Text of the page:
The New York Times reports that in retirement many Americans find they are less stressed—and therefore smoke and drink less, are less obese, and may be more inclined to exercise.
A study by the Journal of Human Resources found that after a few years of retirement, adults are less at risk for serious illnesses, less likely to report loneliness, and may have an increased sense of purpose and camaraderie that lowers their likelihood to binge eat, drink and smoke. (Only 9% of seniors smoke, compared with 15.5% of all adults, according to data from the Centers for Disease Control and Prevention.)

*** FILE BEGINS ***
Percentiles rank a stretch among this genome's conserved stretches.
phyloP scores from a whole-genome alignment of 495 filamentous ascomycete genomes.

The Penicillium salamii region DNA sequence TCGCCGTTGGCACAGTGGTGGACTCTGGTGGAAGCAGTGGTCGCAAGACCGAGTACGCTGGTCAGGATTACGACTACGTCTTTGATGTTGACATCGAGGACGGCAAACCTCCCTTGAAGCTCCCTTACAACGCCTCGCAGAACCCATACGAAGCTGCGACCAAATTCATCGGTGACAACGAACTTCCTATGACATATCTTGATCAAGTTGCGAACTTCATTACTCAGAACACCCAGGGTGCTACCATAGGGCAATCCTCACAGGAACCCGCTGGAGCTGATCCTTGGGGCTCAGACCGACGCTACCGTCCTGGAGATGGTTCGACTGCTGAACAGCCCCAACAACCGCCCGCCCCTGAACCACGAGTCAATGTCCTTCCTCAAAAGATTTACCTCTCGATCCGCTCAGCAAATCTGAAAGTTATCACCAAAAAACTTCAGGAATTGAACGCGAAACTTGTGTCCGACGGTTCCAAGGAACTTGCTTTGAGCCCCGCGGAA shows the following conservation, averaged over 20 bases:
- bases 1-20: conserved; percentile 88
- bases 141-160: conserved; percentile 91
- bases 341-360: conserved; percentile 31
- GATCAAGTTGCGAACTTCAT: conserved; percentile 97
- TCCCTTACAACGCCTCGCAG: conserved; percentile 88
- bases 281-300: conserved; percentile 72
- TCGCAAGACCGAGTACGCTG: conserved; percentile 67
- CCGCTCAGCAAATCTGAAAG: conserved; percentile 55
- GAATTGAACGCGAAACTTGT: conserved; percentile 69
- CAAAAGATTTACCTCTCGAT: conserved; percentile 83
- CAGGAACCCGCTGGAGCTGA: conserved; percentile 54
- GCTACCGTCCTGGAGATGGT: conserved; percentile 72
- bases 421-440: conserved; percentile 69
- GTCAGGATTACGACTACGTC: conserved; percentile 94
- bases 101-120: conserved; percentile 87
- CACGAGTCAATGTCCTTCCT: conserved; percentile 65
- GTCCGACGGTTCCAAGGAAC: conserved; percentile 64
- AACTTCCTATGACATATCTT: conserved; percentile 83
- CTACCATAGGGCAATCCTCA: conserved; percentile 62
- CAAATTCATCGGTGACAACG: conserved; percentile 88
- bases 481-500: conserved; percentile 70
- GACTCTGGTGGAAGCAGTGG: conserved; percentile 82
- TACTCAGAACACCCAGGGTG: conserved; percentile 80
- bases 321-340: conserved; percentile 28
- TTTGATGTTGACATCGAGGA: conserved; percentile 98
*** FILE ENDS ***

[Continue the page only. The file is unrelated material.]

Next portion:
The average working household spends $381 a year on tobacco and tobacco products, while the average retired household spends $198 a year, almost 50% less. Spending on alcohol also decreases in retirement.
According to BLS data, the average working family spends $519 a year on alcoholic beverages, while the average retired family spends $370 a year.